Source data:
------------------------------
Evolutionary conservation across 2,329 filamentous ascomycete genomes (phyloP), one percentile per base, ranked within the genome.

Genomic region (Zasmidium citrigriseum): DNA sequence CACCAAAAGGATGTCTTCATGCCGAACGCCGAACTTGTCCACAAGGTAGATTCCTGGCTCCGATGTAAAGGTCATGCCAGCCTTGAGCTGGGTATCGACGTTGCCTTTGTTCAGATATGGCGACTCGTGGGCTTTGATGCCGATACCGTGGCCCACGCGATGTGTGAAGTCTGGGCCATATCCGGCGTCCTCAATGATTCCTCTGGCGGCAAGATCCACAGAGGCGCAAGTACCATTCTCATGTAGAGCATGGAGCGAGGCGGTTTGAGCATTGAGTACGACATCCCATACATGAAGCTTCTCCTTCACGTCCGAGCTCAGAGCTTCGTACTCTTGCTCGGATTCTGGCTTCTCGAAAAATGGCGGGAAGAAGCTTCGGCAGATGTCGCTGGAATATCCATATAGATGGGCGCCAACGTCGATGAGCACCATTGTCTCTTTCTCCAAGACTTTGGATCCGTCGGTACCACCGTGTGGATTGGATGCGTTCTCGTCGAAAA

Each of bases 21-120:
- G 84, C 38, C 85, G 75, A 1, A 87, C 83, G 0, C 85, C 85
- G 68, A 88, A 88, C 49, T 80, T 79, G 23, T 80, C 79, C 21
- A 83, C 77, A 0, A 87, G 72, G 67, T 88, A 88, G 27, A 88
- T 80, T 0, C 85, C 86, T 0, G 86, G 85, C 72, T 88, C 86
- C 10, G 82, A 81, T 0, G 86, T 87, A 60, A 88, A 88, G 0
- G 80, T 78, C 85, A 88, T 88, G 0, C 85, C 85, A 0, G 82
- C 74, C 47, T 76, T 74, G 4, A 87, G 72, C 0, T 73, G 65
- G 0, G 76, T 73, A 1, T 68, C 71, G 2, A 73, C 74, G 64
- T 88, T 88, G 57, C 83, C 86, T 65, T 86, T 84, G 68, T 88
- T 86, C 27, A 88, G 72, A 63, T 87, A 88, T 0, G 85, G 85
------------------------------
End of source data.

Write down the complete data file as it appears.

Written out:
Evolutionary conservation across 2,329 filamentous ascomycete genomes (phyloP), one percentile per base, ranked within the genome.

Genomic region (Zasmidium citrigriseum): DNA sequence CACCAAAAGGATGTCTTCATGCCGAACGCCGAACTTGTCCACAAGGTAGATTCCTGGCTCCGATGTAAAGGTCATGCCAGCCTTGAGCTGGGTATCGACGTTGCCTTTGTTCAGATATGGCGACTCGTGGGCTTTGATGCCGATACCGTGGCCCACGCGATGTGTGAAGTCTGGGCCATATCCGGCGTCCTCAATGATTCCTCTGGCGGCAAGATCCACAGAGGCGCAAGTACCATTCTCATGTAGAGCATGGAGCGAGGCGGTTTGAGCATTGAGTACGACATCCCATACATGAAGCTTCTCCTTCACGTCCGAGCTCAGAGCTTCGTACTCTTGCTCGGATTCTGGCTTCTCGAAAAATGGCGGGAAGAAGCTTCGGCAGATGTCGCTGGAATATCCATATAGATGGGCGCCAACGTCGATGAGCACCATTGTCTCTTTCTCCAAGACTTTGGATCCGTCGGTACCACCGTGTGGATTGGATGCGTTCTCGTCGAAAA

Each of bases 21-120:
- G 84, C 38, C 85, G 75, A 1, A 87, C 83, G 0, C 85, C 85
- G 68, A 88, A 88, C 49, T 80, T 79, G 23, T 80, C 79, C 21
- A 83, C 77, A 0, A 87, G 72, G 67, T 88, A 88, G 27, A 88
- T 80, T 0, C 85, C 86, T 0, G 86, G 85, C 72, T 88, C 86
- C 10, G 82, A 81, T 0, G 86, T 87, A 60, A 88, A 88, G 0
- G 80, T 78, C 85, A 88, T 88, G 0, C 85, C 85, A 0, G 82
- C 74, C 47, T 76, T 74, G 4, A 87, G 72, C 0, T 73, G 65
- G 0, G 76, T 73, A 1, T 68, C 71, G 2, A 73, C 74, G 64
- T 88, T 88, G 57, C 83, C 86, T 65, T 86, T 84, G 68, T 88
- T 86, C 27, A 88, G 72, A 63, T 87, A 88, T 0, G 85, G 85